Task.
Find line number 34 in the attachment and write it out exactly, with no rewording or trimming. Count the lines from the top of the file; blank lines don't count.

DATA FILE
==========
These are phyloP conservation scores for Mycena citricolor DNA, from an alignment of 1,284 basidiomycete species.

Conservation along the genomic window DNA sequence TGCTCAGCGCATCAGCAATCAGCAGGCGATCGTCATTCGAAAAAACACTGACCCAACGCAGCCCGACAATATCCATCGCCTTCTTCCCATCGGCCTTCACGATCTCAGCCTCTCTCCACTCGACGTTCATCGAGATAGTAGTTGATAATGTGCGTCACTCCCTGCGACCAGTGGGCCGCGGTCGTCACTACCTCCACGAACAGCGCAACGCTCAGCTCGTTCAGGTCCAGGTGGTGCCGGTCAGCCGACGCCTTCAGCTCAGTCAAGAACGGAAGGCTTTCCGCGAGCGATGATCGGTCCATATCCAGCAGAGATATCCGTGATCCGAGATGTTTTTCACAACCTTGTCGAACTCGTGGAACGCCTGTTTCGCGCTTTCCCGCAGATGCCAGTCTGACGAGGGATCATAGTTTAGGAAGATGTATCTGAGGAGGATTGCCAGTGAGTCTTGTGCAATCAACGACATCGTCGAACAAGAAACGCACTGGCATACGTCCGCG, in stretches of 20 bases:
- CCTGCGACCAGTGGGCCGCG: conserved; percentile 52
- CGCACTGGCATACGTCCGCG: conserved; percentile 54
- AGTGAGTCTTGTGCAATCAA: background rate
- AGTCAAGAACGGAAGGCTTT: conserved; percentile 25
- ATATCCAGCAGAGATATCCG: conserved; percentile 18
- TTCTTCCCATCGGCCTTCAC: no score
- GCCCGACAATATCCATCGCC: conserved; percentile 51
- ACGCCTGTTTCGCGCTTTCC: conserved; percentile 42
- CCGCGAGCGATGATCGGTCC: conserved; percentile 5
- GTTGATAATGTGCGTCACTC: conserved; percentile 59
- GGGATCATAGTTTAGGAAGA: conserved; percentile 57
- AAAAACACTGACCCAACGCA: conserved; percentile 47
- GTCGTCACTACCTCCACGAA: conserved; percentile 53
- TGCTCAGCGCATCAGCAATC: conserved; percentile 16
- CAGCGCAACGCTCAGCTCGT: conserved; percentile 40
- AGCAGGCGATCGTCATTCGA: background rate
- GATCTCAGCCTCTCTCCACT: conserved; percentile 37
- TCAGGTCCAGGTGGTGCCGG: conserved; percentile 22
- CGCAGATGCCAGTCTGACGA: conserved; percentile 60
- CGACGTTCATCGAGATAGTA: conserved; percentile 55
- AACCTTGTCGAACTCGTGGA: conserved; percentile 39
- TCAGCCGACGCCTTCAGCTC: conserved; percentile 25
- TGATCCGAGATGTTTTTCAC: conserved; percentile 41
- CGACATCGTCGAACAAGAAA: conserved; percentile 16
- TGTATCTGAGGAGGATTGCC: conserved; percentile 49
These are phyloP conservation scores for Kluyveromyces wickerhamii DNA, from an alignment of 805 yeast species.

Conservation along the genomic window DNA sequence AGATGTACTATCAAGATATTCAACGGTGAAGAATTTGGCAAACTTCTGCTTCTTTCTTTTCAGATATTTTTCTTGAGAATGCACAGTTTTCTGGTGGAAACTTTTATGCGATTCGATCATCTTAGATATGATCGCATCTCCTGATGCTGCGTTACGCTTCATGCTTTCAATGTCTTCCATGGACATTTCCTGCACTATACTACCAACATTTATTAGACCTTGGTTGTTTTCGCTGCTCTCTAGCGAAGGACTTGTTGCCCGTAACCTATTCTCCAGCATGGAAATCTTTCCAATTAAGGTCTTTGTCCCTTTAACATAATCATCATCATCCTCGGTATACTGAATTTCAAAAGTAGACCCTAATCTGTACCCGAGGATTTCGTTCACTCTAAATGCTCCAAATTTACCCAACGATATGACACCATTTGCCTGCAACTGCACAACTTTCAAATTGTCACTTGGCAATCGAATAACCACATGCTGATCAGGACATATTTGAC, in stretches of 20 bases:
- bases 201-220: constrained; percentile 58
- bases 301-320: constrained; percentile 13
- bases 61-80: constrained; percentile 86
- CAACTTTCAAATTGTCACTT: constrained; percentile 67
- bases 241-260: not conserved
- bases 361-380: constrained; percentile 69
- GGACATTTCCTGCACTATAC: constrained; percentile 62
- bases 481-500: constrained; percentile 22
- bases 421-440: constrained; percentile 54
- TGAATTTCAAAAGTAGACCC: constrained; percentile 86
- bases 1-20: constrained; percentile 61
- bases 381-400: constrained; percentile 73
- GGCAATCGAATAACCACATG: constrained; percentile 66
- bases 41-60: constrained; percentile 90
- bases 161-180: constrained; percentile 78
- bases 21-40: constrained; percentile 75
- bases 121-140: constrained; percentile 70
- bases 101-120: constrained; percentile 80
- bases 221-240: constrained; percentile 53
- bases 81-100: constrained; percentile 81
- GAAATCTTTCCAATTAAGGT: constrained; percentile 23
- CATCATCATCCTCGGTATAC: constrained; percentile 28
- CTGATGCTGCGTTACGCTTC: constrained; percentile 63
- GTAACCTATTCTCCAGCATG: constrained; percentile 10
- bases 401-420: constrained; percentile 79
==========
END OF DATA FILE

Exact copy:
- bases 241-260: not conserved